Federal Budget Analysis: Little On Offer For Music Industry Per Se
The Liberal government unveiled its $491 billion budget on Tuesday afternoon promising to enhance Canada’s social safety net and reign in spending to slow the pace of national debt which now exceeds a trillion dollars.
Pointedly, the arts, culture and heritage sector does not figure prominently in the new fiscal document.
Politics and financial accountability aside, here are some of the takeaways you should know…
– $13B for dental care: That is the amount the government plans to spend over the next five years for public dental coverage that will be accessible to up to nine million uninsured Canadians, and that includes many musicians.
– An end to ‘junk fees’: The government plans to amend the Competition Act to protect Canadians from excessive fees tacked on by airlines, the ticketing industry et al.
- Uniform USB-C ports: We are all fed up with the plethora of cell phone cords that are forced on us by manufacturers such as Apple, Pixel and Samsung. Following Europe’s lead, the government plans to mandate uniformity and end this needless was of money purchasing wires that end up having finite shelf lives.
– Supporting the Canadian screen sector: A $40 million top-up over two years, starting in 2023-24, to the Department of Canadian Heritage for the Canada Media Fund to make funding more open to traditionally underrepresented voices, and to increase funding for French-language screen content.
– Tourism: $108 million over 3 years is promised, starting in 2023-24, to the Regional Development Agencies to support communities, small businesses, and non-profit organizations in developing local projects and events. Budget 2023 also proposes to provide $50 million over 3 years, on a cash basis, starting in 2023-24, to Destination Canada to attract major international conventions, conferences, and events to Canada.
– $85M: Budgeted over four years to launch Canada’s new Anti-Racism Strategy.
- $400M: A five-year investment to launch the Federal 2SLGBTQ1 Action Plan.
- $200M: Funding to establish the Black Philanthropic Endowment Fund.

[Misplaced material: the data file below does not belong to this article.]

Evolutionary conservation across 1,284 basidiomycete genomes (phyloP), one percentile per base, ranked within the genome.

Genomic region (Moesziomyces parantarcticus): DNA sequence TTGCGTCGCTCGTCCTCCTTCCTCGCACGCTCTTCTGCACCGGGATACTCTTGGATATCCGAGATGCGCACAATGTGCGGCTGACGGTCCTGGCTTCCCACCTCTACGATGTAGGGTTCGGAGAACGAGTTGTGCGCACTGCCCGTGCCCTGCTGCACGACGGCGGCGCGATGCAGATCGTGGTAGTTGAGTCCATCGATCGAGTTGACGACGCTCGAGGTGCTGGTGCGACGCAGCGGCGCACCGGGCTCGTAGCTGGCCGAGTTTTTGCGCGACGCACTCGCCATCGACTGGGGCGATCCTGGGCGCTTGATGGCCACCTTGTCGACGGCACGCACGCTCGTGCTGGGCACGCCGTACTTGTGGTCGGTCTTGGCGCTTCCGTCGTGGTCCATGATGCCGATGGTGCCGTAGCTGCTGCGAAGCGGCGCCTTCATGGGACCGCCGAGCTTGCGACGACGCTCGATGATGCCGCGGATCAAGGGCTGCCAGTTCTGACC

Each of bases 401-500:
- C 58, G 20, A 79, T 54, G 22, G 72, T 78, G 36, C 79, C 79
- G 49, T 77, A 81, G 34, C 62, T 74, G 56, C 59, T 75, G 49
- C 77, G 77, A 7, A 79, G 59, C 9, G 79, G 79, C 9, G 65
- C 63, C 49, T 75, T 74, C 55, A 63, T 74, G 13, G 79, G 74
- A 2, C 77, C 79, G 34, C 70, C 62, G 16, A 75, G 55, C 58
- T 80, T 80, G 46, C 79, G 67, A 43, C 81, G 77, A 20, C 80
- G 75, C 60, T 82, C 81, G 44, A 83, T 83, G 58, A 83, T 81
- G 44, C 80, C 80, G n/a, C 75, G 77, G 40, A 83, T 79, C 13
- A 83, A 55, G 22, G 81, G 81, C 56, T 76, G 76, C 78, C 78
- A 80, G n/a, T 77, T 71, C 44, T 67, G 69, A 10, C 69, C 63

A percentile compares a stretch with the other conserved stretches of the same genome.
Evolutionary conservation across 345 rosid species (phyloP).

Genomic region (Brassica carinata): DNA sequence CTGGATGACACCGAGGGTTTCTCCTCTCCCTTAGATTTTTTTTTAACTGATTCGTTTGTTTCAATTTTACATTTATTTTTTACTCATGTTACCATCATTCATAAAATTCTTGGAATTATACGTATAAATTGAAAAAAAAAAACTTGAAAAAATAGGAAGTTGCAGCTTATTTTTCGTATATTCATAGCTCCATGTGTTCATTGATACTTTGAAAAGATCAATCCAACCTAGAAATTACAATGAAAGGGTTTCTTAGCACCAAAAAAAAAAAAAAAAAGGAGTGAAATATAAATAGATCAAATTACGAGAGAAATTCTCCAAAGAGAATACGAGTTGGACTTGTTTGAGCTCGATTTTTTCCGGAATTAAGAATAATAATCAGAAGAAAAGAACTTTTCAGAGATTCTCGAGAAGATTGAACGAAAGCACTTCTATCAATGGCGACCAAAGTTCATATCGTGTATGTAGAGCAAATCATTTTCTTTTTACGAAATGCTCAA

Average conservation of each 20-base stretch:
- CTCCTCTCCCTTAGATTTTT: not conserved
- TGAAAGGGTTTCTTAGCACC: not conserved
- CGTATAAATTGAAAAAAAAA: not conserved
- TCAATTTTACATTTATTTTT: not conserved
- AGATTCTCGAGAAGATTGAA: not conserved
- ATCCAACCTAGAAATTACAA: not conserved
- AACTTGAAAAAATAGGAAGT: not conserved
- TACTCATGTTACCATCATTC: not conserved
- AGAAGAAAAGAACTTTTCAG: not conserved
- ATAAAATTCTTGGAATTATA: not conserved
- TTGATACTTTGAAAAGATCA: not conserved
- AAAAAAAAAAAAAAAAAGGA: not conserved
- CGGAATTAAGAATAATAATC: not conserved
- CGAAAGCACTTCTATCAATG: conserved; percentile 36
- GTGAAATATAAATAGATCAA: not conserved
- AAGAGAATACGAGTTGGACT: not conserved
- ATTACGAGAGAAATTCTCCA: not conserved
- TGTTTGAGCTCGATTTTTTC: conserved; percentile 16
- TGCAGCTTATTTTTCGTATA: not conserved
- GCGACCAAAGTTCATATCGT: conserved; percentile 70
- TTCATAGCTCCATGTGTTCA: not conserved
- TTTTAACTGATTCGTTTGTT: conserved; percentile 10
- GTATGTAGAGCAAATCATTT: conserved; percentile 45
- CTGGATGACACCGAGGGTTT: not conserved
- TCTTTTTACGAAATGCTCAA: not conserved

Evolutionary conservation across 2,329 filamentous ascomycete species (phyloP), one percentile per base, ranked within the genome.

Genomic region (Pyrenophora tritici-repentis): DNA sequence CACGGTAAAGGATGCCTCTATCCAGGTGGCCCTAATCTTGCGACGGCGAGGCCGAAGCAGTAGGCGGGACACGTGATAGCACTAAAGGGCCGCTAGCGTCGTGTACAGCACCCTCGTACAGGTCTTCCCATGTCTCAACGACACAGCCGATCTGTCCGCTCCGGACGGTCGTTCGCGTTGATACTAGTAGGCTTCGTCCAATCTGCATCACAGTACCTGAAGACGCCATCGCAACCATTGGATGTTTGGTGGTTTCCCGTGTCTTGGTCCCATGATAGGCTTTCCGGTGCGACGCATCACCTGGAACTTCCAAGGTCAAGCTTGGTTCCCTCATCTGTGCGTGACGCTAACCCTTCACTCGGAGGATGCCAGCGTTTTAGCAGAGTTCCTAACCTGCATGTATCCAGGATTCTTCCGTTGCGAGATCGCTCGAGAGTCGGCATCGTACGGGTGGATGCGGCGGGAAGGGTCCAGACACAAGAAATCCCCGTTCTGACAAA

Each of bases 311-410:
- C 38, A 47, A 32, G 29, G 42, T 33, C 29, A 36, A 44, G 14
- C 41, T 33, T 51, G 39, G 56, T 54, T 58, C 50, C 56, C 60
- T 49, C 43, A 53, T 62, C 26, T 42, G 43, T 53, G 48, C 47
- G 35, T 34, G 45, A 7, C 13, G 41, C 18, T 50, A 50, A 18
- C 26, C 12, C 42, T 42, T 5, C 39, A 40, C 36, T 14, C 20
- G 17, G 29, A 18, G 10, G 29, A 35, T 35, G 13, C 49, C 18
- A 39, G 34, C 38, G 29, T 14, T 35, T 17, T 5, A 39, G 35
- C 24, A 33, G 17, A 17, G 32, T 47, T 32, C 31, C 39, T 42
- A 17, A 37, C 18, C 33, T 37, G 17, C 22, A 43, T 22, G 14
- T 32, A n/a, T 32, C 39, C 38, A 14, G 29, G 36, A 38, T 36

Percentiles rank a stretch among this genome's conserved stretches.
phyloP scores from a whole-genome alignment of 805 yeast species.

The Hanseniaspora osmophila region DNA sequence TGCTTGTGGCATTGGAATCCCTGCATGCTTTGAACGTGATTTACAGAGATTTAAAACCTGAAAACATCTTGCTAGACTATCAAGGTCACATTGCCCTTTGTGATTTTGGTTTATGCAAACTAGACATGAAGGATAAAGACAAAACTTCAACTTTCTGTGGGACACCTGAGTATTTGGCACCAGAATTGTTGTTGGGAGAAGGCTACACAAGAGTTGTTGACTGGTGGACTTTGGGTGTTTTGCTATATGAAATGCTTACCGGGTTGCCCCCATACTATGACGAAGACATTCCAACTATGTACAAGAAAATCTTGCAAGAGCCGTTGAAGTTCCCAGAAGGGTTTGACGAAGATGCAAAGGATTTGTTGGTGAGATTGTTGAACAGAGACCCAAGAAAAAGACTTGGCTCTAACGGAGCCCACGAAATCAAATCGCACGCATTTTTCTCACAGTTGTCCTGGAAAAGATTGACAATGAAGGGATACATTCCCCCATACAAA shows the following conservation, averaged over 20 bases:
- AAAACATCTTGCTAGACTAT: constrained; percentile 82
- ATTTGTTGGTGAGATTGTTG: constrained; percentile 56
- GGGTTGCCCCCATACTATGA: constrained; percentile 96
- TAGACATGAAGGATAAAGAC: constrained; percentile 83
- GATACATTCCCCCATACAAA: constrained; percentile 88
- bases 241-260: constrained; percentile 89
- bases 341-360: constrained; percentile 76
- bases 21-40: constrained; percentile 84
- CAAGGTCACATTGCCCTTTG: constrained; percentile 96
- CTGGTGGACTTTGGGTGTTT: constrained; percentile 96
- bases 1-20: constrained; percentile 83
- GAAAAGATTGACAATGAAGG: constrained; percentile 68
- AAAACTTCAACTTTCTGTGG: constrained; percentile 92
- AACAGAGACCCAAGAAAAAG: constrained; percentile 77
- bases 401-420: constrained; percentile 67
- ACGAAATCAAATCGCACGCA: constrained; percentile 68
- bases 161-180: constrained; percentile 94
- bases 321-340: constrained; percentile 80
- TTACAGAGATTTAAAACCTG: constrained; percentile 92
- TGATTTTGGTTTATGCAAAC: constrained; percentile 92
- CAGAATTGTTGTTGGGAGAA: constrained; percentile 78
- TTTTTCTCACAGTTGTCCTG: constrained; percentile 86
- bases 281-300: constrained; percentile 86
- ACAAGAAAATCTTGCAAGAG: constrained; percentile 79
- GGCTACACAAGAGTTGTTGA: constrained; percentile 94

- $265M: To be spent over four years, the allocation is pegged for the Black Entrepreneurship Program.
- $18M: A two-year investment to support the Canadian Race Relations Foundation in delivering grants to community anti-racial groups.
– $21.5M: Budgeted to enhance legal support for racialized communities.
And here’s what the Canadian Live Music Association had to say about the federal “austerity” budget…
Regrettably, today’s Federal Budget held little good news for live music. One bright spot - budget 2023 proposes to provide $14.0 million over two years, starting in 2024-25, for the Department of Canadian Heritage to support the Building Communities Through Arts and Heritage (BCAH) program. Additionally, the Tourism Growth Strategy spending proposes to provide $108 million over 3 years, starting in 2023-24, to the Regional Development Agencies to support communities, small businesses, and non-profit organizations in developing local projects and events. The budget also includes lower credit card transactional fees for small businesses up to 27%, and cutting the planned increase of the federal excise tax on beverage alcohol from 6% to 2%.
CLMA CEO Erin Benjamin as per the announcement: “While the $14M proposed for the Building Communities Through Arts and Heritage (BCAH) program is much needed and most welcome, it’s disappointing that the Government chose not to better leverage the power and potential live music lends to the Canadian economy and Canadian culture by increasing the Canada Arts Presentation and Canada Music Funds specifically.
“We understand the myriad of complex pressures faced by the government today, however we maintain—and have demonstrated—that our industry is an important part of the solution, especially at this point in recovery. We await greater detail regarding the Tourism Growth Strategy and hope it holds promise for local festivals and events. Our artists, fans, ecosystem, and Canadian economy depend on our long-term sustainability, growth, and success. There is more work to be done. But today, I would like to personally thank the hundreds of CLMA members, broader music community and all voices who worked hard together, to champion key messages aimed at amplifying investments, shifting policy, and strengthening Canada’s incredible live music industry.”
- The full budget document can be perused here.